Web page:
Parental Leave Compliance: Protecting People and Profits

a parent's hands protecting a child's hands

Global expansion can be an exciting opportunity for companies to increase their customer base, grow their business and achieve new profits. However, as companies expand into new countries, they must be aware of the various legal requirements and obligations that come with managing a global workforce. One critical area is parental leave, which includes maternity, paternity and adoption leave.

Each country maintains its own statutory requirements for parental leave, so the leave periods for a cross-border workforce can differ significantly. In this blog post – the first in a series of two blog posts – we’ll explore why companies must be mindful of statutory parental leave and also compare maternity, paternity and adoption leave requirements in select markets around the world. 

Legal obligations, a moral imperative – and good for business

Observing maternity, paternity and adoption leave laws is not only a legal requirement but also a moral and ethical responsibility. Every employee, regardless of gender or family status, deserves the option to take time off to care for a newborn or adopted child without fear of losing their job or facing discrimination. 

Offering parental leave benefits can also improve employee loyalty, engagement and overall well-being – which ultimately benefits the company as a whole.

It is crucial for companies to familiarize themselves with local parental leave laws in any market they are hiring workers. Companies that do not comply face the risk of legal action, negative media attention and damage to their reputation – which can all make a successful global expansion nearly impossible. 

Comparing parental leave around the world

To help put parental leave in the spotlight, we have looked into the regulations across a range of markets in Africa, Asia, Europe, Latin America, as well as North Africa and the Middle East. 

It is important to note that there may be nuances within a jurisdiction’s regulatory framework for parental leave. Many countries also maintain additional leave allowances beyond the standard maternity, paternity and adoption leave requirements.

By taking the time to understand and respect these laws, companies can ensure success both legally and ethically – while also benefiting their business through improved employee satisfaction, productivity and retention.

Africa

Country Maternity Leave Paternity Leave Adoption Leave
Kenya 3 months 14 days 1 month (pre-adoption)
Mauritius 14 weeks 5 days 14 weeks (mother)
South Africa 4-6 months 10 days 10 weeks

 

Asia

Country Maternity Leave Paternity Leave Adoption Leave
China 158 days (varies by province) 15 days (varies by province) Not specified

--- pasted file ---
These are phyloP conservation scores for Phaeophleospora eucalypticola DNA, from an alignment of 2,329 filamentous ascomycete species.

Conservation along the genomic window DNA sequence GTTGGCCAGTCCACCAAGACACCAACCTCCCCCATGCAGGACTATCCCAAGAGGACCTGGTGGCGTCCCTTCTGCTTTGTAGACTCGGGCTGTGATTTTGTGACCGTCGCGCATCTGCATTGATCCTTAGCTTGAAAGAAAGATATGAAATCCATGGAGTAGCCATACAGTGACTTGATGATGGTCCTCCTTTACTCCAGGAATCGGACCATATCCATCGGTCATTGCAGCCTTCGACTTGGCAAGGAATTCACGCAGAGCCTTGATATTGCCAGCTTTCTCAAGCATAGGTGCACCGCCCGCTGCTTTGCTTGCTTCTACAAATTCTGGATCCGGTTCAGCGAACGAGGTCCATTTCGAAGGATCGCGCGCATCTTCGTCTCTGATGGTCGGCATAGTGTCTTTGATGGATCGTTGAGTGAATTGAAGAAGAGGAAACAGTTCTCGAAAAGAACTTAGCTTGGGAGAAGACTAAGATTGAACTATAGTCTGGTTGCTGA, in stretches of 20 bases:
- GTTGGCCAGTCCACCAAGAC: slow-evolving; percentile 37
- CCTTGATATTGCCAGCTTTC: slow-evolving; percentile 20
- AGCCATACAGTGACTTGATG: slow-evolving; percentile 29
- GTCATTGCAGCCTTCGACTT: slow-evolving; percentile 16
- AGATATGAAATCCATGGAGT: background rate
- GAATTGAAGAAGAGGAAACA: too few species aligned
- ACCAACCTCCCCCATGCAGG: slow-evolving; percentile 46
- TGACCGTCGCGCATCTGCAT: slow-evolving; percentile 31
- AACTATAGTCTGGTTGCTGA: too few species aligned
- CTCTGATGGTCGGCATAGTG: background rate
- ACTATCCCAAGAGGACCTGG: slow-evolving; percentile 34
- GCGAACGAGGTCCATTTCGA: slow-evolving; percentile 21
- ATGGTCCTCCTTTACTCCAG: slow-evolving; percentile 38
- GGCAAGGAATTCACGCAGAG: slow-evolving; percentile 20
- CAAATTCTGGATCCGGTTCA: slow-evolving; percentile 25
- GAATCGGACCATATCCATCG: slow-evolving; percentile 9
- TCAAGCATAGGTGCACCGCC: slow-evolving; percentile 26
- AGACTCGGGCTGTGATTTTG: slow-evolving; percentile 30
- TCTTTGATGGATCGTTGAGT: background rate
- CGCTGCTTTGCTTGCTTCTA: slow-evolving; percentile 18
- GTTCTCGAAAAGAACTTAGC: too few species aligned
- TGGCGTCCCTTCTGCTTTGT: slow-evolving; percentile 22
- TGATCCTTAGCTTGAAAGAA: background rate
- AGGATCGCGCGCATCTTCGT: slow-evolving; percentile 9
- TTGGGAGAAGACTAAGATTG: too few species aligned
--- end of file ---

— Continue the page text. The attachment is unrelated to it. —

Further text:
Indonesia 3 months 2 days Not specified
India 26 weeks Not specified 12 weeks (mother)
Japan 14 weeks 4 weeks Considered part of extended parental leave (up to 1 year)
South Korea 90 days 10 days Considered part of extended parental leave (up to 1 year)
Taiwan 8-12 weeks 7 days Not specified
Thailand 98 days Not specified Not specified
Vietnam 6 months 5-14 days Not specified

 

Europe

Country Maternity Leave Paternity Leave Adoption Leave
Belgium 15-17 weeks 20 days 6 weeks (both parents)
Denmark Up to 18 weeks (four weeks pre-birth and 14 weeks following birth; can be shared with a partner) Up to 2 weeks (can also share some maternity leave time with a partner) Same rights as biological parents
Italy 22 weeks 10 days 3 months
Germany 14 weeks Not specified (10 days to go into effect in 2024) Considered part of extended parental leave (up to three years)
Spain Up to 16 weeks (depending on the partner’s leave Up to 16 weeks (depending on the partner’s leave) Up to 16 weeks (depending on the partner’s leave
Sweden Up to 480 days (96 weeks) Parental leave is divided equally between parents; they may transfer entitlements to each other; one parent may use a maximum of 390 days while single parents are entitled to the full 480 days Same rights as biological parents

 

Latin America

Country Maternity Leave Paternity Leave Adoption Leave
Brazil 120 days (24 weeks) 5 days Same as Maternity and Paternity Leave
Colombia 18-20 weeks 8 days Same as Maternity and Paternity Leave)
Mexico 12 weeks 5 days 6 weeks for mothers; 5 days for fathers

 

Middle East and North Africa

Country Maternity Leave Paternity Leave Adoption Leave
Egypt 4 months Not specified Not specified
Saudi Arabia 10 weeks 3 days Not specified
United Arab Emirates 60 days 5 days Not specified

 

North America

Country Maternity Leave Paternity Leave Adoption Leave
Canada Up to 19 weeks (depending on the province) Up to 5 weeks (depending on the province) Considered part of extended parental leave (up to 63 weeks depending on the province) 
United States of America Up to 16 weeks of unpaid job-protected leave per year (depending on state laws and eligibility through the Family and Medical Leave Act) 

Up to 12 weeks of paid or partially paid leave (depending on state laws)

Up to 12 weeks of unpaid, paid or partially paid leave (depending on state laws and eligibility through the Family and Medical Leave Act) Up to 16 weeks of unpaid, paid or partially paid leave per year (depending on state laws and eligibility through the Family and Medical Leave Act) 

*In addition to observing national laws, jurisdictions within a country (city, province, free trade zone, etc.) may maintain their own regulatory framework for parental leave. 

Up next: supplemental benefits

In the next blog post, we will discuss the role supplemental benefits can play in increasing worker engagement, unifying cross-border teams and raising business outcomes. 

Check out our ‘What is an EOR?’ guide, view our HR at a Glance guides for countries around the world or contact us to talk with an international HR expert

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